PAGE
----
Right now I am waiting on the fast track first chapter and the NWS mss - coincidentally (or not really) the same book. I submitted to the fast track 25 days ago, the NWS mss was posted just a week ago. Last year I was spoiled with a really fast reading and an email within 5 days to tell me it was going for a second opinion. As history hasn't repeated itself OBVIOUSLY the book is deeply flawed (does being a big attention seeking drama queen count as a virtue?).

What I should be doing with this waiting time is beginning Big Edit 2 (I hashtagged that then realised my mistake. Twitter addict? Moi?) otherwise known as My First R&R. *panics* Tomorrow I need to sit down and slowly, carefully, with full attention, read the R&R email properly. Make notes. Plan out the changes I need to make. Make them. Sounds easy doesn't it? *panics more*

Summer Fling is set in Cornwall, the first scene (at the moment at least) taking place in the garden of a small bungalow overlooking the sea. Last week I was given a painting that used to hang in my grandparents' house, a picture of their Welsh cottage. Even when I was the only child with divorced parents in my school, unable to afford school uniform, humiliatingly on (inedible) free school meals, I knew I was richer than all my classmates because every Easter, Whit week, summer I went to Nefyn, to climb mountains, scramble up cliffs, rock pool. roam free on the beach. It's the most special place in the world. Sadly, many landslips later, the bungalow is no more and I don't know if I can bear to visit Nefyn ever again.

Looking at the picture, newly hung on the chimney breast, I realised I had recreated our bungalow, View Point, in my story. Not faithfully, there was no terrace, no herb pots and, by the end, no fence - which made taking a small toddler there a lively experience I can tell you. The inside was smaller and pretty basic not the cosy home of my book. Nefyn is in North Wales, not Cornwall.  But the house I saw in my mind's eye as I wrote that first scene was the house I loved so much. And until we hung that picture I had no idea.

Wednesday, 2 May 2012

My perfect writing day

Today was a normal day. A rushed, stressed, busy day. Up, late as usual, rush through shower, try to do something with unmanageable hair, breakfast, row with 8yo over time wasting, rush to school laden with swim bag (her), lunch (both of us), bags (both). Drop 8yo off at school, go to work. Work. Leave, post office to drop off NWS manuscript (eek), pick up 8yo. Home laden with wet swim stuff and violin. Mother for tea. Cook, rubbish out, bathe and wash 8yo's hair. Row with 8yo over saying no to TV and pudding. Read to her, put her to bed.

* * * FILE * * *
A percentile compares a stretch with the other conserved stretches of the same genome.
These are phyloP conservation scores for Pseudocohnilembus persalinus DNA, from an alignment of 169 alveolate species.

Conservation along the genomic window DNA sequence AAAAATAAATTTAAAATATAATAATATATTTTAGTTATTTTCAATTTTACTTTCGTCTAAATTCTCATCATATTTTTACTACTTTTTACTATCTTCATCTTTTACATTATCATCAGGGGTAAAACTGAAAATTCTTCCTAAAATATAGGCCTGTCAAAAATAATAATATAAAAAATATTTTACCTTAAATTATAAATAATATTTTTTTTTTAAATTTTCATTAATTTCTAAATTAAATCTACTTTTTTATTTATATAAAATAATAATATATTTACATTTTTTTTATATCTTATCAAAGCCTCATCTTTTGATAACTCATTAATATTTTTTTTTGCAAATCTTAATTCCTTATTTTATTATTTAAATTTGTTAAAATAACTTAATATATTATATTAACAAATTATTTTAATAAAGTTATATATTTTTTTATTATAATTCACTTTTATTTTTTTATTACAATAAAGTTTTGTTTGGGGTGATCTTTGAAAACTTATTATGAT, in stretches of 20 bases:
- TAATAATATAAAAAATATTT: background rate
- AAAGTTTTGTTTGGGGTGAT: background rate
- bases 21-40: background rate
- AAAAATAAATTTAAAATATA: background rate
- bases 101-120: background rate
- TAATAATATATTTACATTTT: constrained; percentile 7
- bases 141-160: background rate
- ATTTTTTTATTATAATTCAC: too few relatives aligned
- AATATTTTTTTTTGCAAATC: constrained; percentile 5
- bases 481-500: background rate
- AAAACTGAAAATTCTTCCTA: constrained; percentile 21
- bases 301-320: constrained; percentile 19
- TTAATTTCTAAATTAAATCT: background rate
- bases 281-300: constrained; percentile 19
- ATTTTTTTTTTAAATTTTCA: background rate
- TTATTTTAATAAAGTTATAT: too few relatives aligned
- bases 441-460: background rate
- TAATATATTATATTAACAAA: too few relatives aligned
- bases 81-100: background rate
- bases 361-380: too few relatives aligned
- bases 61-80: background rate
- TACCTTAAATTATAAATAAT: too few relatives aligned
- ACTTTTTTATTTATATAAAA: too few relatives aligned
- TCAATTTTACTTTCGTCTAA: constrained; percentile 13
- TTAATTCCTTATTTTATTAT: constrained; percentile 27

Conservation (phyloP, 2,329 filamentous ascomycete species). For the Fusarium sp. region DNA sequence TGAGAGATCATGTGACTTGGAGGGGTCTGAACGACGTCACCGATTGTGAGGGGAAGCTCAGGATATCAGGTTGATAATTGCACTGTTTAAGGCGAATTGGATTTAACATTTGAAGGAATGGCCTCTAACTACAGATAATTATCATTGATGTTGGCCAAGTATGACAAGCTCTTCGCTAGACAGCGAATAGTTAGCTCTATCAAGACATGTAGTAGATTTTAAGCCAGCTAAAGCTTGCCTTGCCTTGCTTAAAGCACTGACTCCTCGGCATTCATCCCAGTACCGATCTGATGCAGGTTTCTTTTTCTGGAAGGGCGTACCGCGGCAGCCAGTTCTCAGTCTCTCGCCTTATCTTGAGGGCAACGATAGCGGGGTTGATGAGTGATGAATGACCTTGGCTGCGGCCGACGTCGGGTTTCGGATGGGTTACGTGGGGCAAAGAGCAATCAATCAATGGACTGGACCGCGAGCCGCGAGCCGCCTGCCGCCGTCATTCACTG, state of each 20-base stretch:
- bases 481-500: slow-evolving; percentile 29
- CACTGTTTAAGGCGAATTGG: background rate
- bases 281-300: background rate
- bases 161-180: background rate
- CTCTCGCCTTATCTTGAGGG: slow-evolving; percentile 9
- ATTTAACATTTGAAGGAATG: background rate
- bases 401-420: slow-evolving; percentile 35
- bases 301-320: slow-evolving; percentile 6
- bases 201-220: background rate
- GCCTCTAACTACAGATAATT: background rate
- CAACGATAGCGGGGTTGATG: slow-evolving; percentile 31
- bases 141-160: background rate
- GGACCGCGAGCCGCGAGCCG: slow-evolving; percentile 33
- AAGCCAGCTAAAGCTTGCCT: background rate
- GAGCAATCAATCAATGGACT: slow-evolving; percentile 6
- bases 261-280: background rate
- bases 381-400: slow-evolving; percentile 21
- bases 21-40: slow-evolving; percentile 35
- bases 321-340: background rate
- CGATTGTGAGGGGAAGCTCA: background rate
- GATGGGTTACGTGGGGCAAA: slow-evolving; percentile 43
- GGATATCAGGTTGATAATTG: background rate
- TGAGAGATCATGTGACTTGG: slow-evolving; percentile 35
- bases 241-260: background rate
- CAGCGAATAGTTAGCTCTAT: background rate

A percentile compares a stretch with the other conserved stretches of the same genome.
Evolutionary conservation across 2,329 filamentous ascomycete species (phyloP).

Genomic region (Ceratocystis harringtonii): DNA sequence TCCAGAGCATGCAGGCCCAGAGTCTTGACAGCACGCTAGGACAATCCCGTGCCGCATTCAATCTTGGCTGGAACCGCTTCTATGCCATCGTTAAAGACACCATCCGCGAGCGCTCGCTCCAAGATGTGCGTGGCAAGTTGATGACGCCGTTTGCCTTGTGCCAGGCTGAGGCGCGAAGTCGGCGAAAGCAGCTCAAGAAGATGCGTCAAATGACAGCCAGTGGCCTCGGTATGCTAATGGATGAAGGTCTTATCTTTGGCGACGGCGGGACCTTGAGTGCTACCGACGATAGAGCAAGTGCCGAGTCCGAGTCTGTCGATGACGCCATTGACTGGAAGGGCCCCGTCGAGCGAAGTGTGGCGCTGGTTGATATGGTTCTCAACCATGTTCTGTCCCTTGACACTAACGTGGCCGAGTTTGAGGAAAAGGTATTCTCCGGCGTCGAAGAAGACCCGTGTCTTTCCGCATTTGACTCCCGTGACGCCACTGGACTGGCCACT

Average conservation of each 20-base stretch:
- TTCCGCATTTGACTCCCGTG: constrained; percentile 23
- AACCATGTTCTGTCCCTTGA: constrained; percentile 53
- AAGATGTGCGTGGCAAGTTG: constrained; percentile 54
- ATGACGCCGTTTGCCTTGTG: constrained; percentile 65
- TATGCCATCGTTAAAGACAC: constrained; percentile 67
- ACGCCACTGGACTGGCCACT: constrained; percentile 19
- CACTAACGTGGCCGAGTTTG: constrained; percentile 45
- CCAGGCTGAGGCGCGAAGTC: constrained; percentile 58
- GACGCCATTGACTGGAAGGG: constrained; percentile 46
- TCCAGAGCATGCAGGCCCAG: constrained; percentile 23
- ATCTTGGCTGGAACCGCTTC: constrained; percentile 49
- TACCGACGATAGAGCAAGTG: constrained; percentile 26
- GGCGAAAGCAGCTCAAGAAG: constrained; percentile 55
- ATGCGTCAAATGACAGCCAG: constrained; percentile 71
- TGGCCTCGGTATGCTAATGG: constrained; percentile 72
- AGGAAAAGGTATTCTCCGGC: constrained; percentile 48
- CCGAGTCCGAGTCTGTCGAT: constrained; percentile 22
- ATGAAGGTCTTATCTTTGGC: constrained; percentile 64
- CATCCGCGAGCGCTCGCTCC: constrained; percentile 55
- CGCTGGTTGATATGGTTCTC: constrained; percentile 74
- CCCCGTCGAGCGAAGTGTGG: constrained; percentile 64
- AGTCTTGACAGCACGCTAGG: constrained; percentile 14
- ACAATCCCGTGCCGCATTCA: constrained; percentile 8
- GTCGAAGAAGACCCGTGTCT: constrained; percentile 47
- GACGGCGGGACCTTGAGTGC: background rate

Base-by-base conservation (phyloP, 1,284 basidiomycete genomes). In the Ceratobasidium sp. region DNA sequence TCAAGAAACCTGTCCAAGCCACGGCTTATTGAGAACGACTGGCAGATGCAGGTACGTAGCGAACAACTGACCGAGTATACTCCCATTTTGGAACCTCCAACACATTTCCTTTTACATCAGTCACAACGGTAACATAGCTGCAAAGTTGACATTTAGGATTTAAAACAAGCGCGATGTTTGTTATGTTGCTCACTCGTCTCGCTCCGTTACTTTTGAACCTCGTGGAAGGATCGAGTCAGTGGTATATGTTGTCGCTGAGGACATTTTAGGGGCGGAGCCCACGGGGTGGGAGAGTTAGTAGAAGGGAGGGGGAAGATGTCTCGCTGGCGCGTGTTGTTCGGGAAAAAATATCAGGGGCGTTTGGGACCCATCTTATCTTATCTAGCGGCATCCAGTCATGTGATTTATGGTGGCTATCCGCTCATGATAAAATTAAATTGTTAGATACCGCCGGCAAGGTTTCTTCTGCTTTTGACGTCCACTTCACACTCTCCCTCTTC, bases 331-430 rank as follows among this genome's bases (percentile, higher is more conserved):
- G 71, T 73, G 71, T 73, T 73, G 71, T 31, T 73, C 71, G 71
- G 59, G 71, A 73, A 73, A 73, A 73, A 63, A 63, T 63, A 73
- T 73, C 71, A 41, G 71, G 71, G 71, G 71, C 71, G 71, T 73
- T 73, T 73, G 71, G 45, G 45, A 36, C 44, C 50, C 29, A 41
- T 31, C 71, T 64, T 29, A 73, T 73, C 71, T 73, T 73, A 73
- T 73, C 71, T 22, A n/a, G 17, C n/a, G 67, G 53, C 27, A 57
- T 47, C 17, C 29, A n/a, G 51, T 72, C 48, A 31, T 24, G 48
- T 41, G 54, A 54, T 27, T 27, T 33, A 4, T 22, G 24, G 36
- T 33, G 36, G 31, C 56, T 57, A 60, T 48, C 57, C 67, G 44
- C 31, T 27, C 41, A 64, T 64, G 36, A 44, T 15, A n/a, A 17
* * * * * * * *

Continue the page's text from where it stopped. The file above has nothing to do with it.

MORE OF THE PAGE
No writing today as I am having a week's reading break between sending off Minty to the NWS and tackling revisions on Summer Fling. But if I was writing then in that day, somehow, I would have to write 1000 words.

When I walk to work, when I'm not plotting, I slip into a fantasy world. Sometimes this is a serious consideration of how I'd spend a lottery win. In my fantasy world I am very generous to friends, family and charities and then spend an obscene amount of time furnishing my dream house. Once I've wasted more time deciding between town, coast and country. Or all three. Or a second home in Italy or Austria.

Other times I daydream that I am a full time writer.

My full time writer self isn't stressed. No grooming time required, she dresses in running gear because ftw me drops 8yo off at school and goes straight for a 5k run. Every morning. ftw me is very fit. She is accompanied by the family dog, a mythical but much longed for animal who mostly resembles a daschund but occasionally is a red setter.

Home (jogged of course). Shower, casually but comfortably chic clothes and writing. All day. No wandering into the kitchen staring desperately into cupboards hoping chocolate magically appears but disciplined writing, snacking on fruit and nuts.

Pick up 8yo, dog in tow. Activities and well planned evening meal. More writing before glass of wine (just the one) and a good book..

Okay ftw me is a little bit dull. We all know the truth would involve more tweeting less jogging, more snacking less planning. The dog would be nice though.

Who knows if it will ever happen but one thing's for sure. If I don't keep writing, keep submitting it's definitely not a possibility. So scary as entering the fast track is, as waiting for my NWS report is, as hard as it is to find time to write, I have to keep going.

Or win the lottery.